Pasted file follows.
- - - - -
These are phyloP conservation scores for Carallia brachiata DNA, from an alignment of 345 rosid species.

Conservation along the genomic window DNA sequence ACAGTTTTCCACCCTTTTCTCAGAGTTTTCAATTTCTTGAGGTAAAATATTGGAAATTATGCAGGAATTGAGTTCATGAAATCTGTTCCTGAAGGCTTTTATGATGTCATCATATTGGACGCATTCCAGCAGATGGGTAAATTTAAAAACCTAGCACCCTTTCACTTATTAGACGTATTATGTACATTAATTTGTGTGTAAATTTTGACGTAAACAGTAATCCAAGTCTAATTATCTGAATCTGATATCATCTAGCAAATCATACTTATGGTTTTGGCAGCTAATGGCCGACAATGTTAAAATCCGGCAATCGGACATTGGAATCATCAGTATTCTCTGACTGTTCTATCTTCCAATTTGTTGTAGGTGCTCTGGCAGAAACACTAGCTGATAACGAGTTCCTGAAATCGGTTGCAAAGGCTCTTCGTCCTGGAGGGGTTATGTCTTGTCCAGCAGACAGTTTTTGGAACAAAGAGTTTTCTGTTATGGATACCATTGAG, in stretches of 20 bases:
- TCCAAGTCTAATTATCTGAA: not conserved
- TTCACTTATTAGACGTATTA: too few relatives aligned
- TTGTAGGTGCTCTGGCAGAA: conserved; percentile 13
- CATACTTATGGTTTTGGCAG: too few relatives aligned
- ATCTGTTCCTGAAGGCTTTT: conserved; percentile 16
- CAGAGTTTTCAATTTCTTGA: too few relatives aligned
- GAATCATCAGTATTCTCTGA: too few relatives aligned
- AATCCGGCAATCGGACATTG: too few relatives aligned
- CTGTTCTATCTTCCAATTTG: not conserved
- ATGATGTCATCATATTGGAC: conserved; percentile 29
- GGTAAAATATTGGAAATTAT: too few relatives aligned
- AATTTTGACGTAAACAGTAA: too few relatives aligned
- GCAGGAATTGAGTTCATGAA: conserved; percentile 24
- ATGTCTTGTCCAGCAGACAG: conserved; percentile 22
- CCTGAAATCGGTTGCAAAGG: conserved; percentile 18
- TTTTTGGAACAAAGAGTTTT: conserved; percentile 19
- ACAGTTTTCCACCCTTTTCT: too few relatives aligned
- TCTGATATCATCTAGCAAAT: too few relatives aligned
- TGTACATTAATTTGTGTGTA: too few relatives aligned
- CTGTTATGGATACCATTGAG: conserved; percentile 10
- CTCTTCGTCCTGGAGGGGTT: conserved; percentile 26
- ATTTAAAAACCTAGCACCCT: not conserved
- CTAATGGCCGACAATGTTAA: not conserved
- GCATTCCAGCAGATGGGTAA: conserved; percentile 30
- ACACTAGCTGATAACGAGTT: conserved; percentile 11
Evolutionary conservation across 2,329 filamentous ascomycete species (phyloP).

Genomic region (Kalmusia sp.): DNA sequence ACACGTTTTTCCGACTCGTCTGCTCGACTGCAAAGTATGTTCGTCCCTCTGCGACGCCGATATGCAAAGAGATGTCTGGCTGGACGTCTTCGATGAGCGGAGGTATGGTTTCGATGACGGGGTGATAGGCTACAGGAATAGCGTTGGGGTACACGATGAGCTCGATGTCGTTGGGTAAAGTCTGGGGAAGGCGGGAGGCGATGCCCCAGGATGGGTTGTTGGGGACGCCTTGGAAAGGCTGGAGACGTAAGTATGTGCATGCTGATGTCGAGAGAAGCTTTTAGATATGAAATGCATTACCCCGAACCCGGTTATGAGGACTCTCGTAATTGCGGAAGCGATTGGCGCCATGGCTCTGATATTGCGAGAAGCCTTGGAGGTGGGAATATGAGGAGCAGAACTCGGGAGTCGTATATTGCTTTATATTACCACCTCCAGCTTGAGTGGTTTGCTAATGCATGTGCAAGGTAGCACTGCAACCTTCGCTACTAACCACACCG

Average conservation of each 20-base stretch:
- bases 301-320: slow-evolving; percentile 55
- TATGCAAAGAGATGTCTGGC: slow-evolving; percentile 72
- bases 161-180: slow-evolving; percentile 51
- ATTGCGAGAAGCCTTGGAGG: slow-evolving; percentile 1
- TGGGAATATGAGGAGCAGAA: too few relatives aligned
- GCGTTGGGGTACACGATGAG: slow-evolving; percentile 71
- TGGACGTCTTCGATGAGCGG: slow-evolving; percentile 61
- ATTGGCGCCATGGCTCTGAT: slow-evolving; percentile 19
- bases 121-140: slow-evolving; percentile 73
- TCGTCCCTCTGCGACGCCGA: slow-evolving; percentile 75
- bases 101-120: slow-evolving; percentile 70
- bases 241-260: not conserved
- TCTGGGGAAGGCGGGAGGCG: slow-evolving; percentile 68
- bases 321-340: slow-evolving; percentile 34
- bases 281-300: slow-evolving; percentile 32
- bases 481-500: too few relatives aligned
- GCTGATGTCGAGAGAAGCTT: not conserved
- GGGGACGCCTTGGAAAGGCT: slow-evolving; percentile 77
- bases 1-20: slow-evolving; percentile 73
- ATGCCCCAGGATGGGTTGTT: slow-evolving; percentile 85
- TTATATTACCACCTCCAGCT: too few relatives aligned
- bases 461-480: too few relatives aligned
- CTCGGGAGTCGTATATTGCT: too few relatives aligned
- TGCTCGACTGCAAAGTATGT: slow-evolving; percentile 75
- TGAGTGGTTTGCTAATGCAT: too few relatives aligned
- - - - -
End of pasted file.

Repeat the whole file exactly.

These are phyloP conservation scores for Carallia brachiata DNA, from an alignment of 345 rosid species.

Conservation along the genomic window DNA sequence ACAGTTTTCCACCCTTTTCTCAGAGTTTTCAATTTCTTGAGGTAAAATATTGGAAATTATGCAGGAATTGAGTTCATGAAATCTGTTCCTGAAGGCTTTTATGATGTCATCATATTGGACGCATTCCAGCAGATGGGTAAATTTAAAAACCTAGCACCCTTTCACTTATTAGACGTATTATGTACATTAATTTGTGTGTAAATTTTGACGTAAACAGTAATCCAAGTCTAATTATCTGAATCTGATATCATCTAGCAAATCATACTTATGGTTTTGGCAGCTAATGGCCGACAATGTTAAAATCCGGCAATCGGACATTGGAATCATCAGTATTCTCTGACTGTTCTATCTTCCAATTTGTTGTAGGTGCTCTGGCAGAAACACTAGCTGATAACGAGTTCCTGAAATCGGTTGCAAAGGCTCTTCGTCCTGGAGGGGTTATGTCTTGTCCAGCAGACAGTTTTTGGAACAAAGAGTTTTCTGTTATGGATACCATTGAG, in stretches of 20 bases:
- TCCAAGTCTAATTATCTGAA: not conserved
- TTCACTTATTAGACGTATTA: too few relatives aligned
- TTGTAGGTGCTCTGGCAGAA: conserved; percentile 13
- CATACTTATGGTTTTGGCAG: too few relatives aligned
- ATCTGTTCCTGAAGGCTTTT: conserved; percentile 16
- CAGAGTTTTCAATTTCTTGA: too few relatives aligned
- GAATCATCAGTATTCTCTGA: too few relatives aligned
- AATCCGGCAATCGGACATTG: too few relatives aligned
- CTGTTCTATCTTCCAATTTG: not conserved
- ATGATGTCATCATATTGGAC: conserved; percentile 29
- GGTAAAATATTGGAAATTAT: too few relatives aligned
- AATTTTGACGTAAACAGTAA: too few relatives aligned
- GCAGGAATTGAGTTCATGAA: conserved; percentile 24
- ATGTCTTGTCCAGCAGACAG: conserved; percentile 22
- CCTGAAATCGGTTGCAAAGG: conserved; percentile 18
- TTTTTGGAACAAAGAGTTTT: conserved; percentile 19
- ACAGTTTTCCACCCTTTTCT: too few relatives aligned
- TCTGATATCATCTAGCAAAT: too few relatives aligned
- TGTACATTAATTTGTGTGTA: too few relatives aligned
- CTGTTATGGATACCATTGAG: conserved; percentile 10
- CTCTTCGTCCTGGAGGGGTT: conserved; percentile 26
- ATTTAAAAACCTAGCACCCT: not conserved
- CTAATGGCCGACAATGTTAA: not conserved
- GCATTCCAGCAGATGGGTAA: conserved; percentile 30
- ACACTAGCTGATAACGAGTT: conserved; percentile 11
Evolutionary conservation across 2,329 filamentous ascomycete species (phyloP).

Genomic region (Kalmusia sp.): DNA sequence ACACGTTTTTCCGACTCGTCTGCTCGACTGCAAAGTATGTTCGTCCCTCTGCGACGCCGATATGCAAAGAGATGTCTGGCTGGACGTCTTCGATGAGCGGAGGTATGGTTTCGATGACGGGGTGATAGGCTACAGGAATAGCGTTGGGGTACACGATGAGCTCGATGTCGTTGGGTAAAGTCTGGGGAAGGCGGGAGGCGATGCCCCAGGATGGGTTGTTGGGGACGCCTTGGAAAGGCTGGAGACGTAAGTATGTGCATGCTGATGTCGAGAGAAGCTTTTAGATATGAAATGCATTACCCCGAACCCGGTTATGAGGACTCTCGTAATTGCGGAAGCGATTGGCGCCATGGCTCTGATATTGCGAGAAGCCTTGGAGGTGGGAATATGAGGAGCAGAACTCGGGAGTCGTATATTGCTTTATATTACCACCTCCAGCTTGAGTGGTTTGCTAATGCATGTGCAAGGTAGCACTGCAACCTTCGCTACTAACCACACCG

Average conservation of each 20-base stretch:
- bases 301-320: slow-evolving; percentile 55
- TATGCAAAGAGATGTCTGGC: slow-evolving; percentile 72
- bases 161-180: slow-evolving; percentile 51
- ATTGCGAGAAGCCTTGGAGG: slow-evolving; percentile 1
- TGGGAATATGAGGAGCAGAA: too few relatives aligned
- GCGTTGGGGTACACGATGAG: slow-evolving; percentile 71
- TGGACGTCTTCGATGAGCGG: slow-evolving; percentile 61
- ATTGGCGCCATGGCTCTGAT: slow-evolving; percentile 19
- bases 121-140: slow-evolving; percentile 73
- TCGTCCCTCTGCGACGCCGA: slow-evolving; percentile 75
- bases 101-120: slow-evolving; percentile 70
- bases 241-260: not conserved
- TCTGGGGAAGGCGGGAGGCG: slow-evolving; percentile 68
- bases 321-340: slow-evolving; percentile 34
- bases 281-300: slow-evolving; percentile 32
- bases 481-500: too few relatives aligned
- GCTGATGTCGAGAGAAGCTT: not conserved
- GGGGACGCCTTGGAAAGGCT: slow-evolving; percentile 77
- bases 1-20: slow-evolving; percentile 73
- ATGCCCCAGGATGGGTTGTT: slow-evolving; percentile 85
- TTATATTACCACCTCCAGCT: too few relatives aligned
- bases 461-480: too few relatives aligned
- CTCGGGAGTCGTATATTGCT: too few relatives aligned
- TGCTCGACTGCAAAGTATGT: slow-evolving; percentile 75
- TGAGTGGTTTGCTAATGCAT: too few relatives aligned